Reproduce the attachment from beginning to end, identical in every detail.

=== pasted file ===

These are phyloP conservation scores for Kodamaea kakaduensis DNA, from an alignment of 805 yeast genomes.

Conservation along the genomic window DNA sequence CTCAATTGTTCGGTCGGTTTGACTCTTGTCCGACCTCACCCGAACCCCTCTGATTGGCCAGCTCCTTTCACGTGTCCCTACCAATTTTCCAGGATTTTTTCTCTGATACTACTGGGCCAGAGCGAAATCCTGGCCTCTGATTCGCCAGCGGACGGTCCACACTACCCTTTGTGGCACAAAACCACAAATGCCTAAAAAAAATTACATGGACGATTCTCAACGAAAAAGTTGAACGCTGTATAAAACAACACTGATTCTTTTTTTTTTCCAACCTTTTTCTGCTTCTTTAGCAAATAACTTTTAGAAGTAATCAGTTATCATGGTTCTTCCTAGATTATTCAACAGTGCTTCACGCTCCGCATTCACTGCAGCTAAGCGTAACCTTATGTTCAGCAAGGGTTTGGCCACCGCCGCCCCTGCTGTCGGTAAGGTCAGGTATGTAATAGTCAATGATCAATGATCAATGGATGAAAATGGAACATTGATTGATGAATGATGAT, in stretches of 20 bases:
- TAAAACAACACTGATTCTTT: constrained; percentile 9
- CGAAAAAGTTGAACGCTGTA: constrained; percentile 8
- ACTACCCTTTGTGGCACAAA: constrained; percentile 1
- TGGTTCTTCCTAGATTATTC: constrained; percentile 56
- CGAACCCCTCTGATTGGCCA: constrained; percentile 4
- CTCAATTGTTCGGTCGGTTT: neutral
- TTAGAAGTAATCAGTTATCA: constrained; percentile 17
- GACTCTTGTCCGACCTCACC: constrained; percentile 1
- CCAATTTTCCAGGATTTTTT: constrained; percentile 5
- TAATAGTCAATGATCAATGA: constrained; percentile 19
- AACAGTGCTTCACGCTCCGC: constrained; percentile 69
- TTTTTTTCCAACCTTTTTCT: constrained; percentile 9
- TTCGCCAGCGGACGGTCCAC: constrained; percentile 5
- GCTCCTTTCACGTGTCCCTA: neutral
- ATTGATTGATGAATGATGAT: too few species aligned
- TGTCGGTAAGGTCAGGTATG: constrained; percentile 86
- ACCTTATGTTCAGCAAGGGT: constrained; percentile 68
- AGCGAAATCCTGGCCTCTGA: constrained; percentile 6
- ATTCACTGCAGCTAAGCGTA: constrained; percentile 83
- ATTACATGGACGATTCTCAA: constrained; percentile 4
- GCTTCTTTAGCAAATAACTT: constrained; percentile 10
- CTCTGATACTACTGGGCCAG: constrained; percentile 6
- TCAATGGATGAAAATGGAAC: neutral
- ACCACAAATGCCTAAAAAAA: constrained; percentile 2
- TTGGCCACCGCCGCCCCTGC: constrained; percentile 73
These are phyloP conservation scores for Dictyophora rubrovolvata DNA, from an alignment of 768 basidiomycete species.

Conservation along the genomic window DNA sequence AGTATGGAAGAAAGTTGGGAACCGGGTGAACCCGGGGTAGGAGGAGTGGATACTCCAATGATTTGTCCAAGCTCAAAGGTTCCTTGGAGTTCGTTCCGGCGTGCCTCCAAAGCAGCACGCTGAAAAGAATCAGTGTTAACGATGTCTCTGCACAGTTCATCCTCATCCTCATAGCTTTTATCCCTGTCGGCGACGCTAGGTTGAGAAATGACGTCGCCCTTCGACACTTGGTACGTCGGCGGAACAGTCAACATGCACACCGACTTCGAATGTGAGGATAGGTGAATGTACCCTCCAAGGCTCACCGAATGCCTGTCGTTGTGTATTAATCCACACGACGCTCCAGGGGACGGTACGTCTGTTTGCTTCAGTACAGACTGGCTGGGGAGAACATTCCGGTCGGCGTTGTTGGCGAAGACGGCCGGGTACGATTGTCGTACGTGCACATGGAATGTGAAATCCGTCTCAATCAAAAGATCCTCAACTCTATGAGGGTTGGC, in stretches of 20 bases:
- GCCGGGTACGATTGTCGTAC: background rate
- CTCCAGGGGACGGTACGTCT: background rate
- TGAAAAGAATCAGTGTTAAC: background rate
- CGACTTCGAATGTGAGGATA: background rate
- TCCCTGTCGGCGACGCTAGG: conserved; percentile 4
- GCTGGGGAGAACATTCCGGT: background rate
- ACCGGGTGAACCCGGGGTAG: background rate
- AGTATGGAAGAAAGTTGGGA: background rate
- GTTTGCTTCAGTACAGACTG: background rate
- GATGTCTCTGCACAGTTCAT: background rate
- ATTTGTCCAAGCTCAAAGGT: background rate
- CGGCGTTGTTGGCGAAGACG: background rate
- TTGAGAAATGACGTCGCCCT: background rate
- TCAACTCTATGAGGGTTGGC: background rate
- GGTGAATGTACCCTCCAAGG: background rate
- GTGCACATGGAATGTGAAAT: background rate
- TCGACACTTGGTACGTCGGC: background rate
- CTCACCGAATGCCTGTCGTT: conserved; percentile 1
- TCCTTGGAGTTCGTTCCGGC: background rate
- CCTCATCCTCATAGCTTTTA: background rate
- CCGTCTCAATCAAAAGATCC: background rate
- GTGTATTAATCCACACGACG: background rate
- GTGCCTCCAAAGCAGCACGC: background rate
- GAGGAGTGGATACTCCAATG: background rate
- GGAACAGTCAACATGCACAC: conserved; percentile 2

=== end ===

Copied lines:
These are phyloP conservation scores for Kodamaea kakaduensis DNA, from an alignment of 805 yeast genomes.

Conservation along the genomic window DNA sequence CTCAATTGTTCGGTCGGTTTGACTCTTGTCCGACCTCACCCGAACCCCTCTGATTGGCCAGCTCCTTTCACGTGTCCCTACCAATTTTCCAGGATTTTTTCTCTGATACTACTGGGCCAGAGCGAAATCCTGGCCTCTGATTCGCCAGCGGACGGTCCACACTACCCTTTGTGGCACAAAACCACAAATGCCTAAAAAAAATTACATGGACGATTCTCAACGAAAAAGTTGAACGCTGTATAAAACAACACTGATTCTTTTTTTTTTCCAACCTTTTTCTGCTTCTTTAGCAAATAACTTTTAGAAGTAATCAGTTATCATGGTTCTTCCTAGATTATTCAACAGTGCTTCACGCTCCGCATTCACTGCAGCTAAGCGTAACCTTATGTTCAGCAAGGGTTTGGCCACCGCCGCCCCTGCTGTCGGTAAGGTCAGGTATGTAATAGTCAATGATCAATGATCAATGGATGAAAATGGAACATTGATTGATGAATGATGAT, in stretches of 20 bases:
- TAAAACAACACTGATTCTTT: constrained; percentile 9
- CGAAAAAGTTGAACGCTGTA: constrained; percentile 8
- ACTACCCTTTGTGGCACAAA: constrained; percentile 1
- TGGTTCTTCCTAGATTATTC: constrained; percentile 56
- CGAACCCCTCTGATTGGCCA: constrained; percentile 4
- CTCAATTGTTCGGTCGGTTT: neutral
- TTAGAAGTAATCAGTTATCA: constrained; percentile 17
- GACTCTTGTCCGACCTCACC: constrained; percentile 1
- CCAATTTTCCAGGATTTTTT: constrained; percentile 5
- TAATAGTCAATGATCAATGA: constrained; percentile 19
- AACAGTGCTTCACGCTCCGC: constrained; percentile 69
- TTTTTTTCCAACCTTTTTCT: constrained; percentile 9
- TTCGCCAGCGGACGGTCCAC: constrained; percentile 5
- GCTCCTTTCACGTGTCCCTA: neutral
- ATTGATTGATGAATGATGAT: too few species aligned
- TGTCGGTAAGGTCAGGTATG: constrained; percentile 86
- ACCTTATGTTCAGCAAGGGT: constrained; percentile 68
- AGCGAAATCCTGGCCTCTGA: constrained; percentile 6
- ATTCACTGCAGCTAAGCGTA: constrained; percentile 83
- ATTACATGGACGATTCTCAA: constrained; percentile 4
- GCTTCTTTAGCAAATAACTT: constrained; percentile 10
- CTCTGATACTACTGGGCCAG: constrained; percentile 6
- TCAATGGATGAAAATGGAAC: neutral
- ACCACAAATGCCTAAAAAAA: constrained; percentile 2
- TTGGCCACCGCCGCCCCTGC: constrained; percentile 73
These are phyloP conservation scores for Dictyophora rubrovolvata DNA, from an alignment of 768 basidiomycete species.

Conservation along the genomic window DNA sequence AGTATGGAAGAAAGTTGGGAACCGGGTGAACCCGGGGTAGGAGGAGTGGATACTCCAATGATTTGTCCAAGCTCAAAGGTTCCTTGGAGTTCGTTCCGGCGTGCCTCCAAAGCAGCACGCTGAAAAGAATCAGTGTTAACGATGTCTCTGCACAGTTCATCCTCATCCTCATAGCTTTTATCCCTGTCGGCGACGCTAGGTTGAGAAATGACGTCGCCCTTCGACACTTGGTACGTCGGCGGAACAGTCAACATGCACACCGACTTCGAATGTGAGGATAGGTGAATGTACCCTCCAAGGCTCACCGAATGCCTGTCGTTGTGTATTAATCCACACGACGCTCCAGGGGACGGTACGTCTGTTTGCTTCAGTACAGACTGGCTGGGGAGAACATTCCGGTCGGCGTTGTTGGCGAAGACGGCCGGGTACGATTGTCGTACGTGCACATGGAATGTGAAATCCGTCTCAATCAAAAGATCCTCAACTCTATGAGGGTTGGC, in stretches of 20 bases:
- GCCGGGTACGATTGTCGTAC: background rate
- CTCCAGGGGACGGTACGTCT: background rate
- TGAAAAGAATCAGTGTTAAC: background rate
- CGACTTCGAATGTGAGGATA: background rate
- TCCCTGTCGGCGACGCTAGG: conserved; percentile 4
- GCTGGGGAGAACATTCCGGT: background rate
- ACCGGGTGAACCCGGGGTAG: background rate
- AGTATGGAAGAAAGTTGGGA: background rate
- GTTTGCTTCAGTACAGACTG: background rate
- GATGTCTCTGCACAGTTCAT: background rate
- ATTTGTCCAAGCTCAAAGGT: background rate
- CGGCGTTGTTGGCGAAGACG: background rate
- TTGAGAAATGACGTCGCCCT: background rate
- TCAACTCTATGAGGGTTGGC: background rate
- GGTGAATGTACCCTCCAAGG: background rate
- GTGCACATGGAATGTGAAAT: background rate
- TCGACACTTGGTACGTCGGC: background rate
- CTCACCGAATGCCTGTCGTT: conserved; percentile 1
- TCCTTGGAGTTCGTTCCGGC: background rate
- CCTCATCCTCATAGCTTTTA: background rate
- CCGTCTCAATCAAAAGATCC: background rate
- GTGTATTAATCCACACGACG: background rate
- GTGCCTCCAAAGCAGCACGC: background rate
- GAGGAGTGGATACTCCAATG: background rate
- GGAACAGTCAACATGCACAC: conserved; percentile 2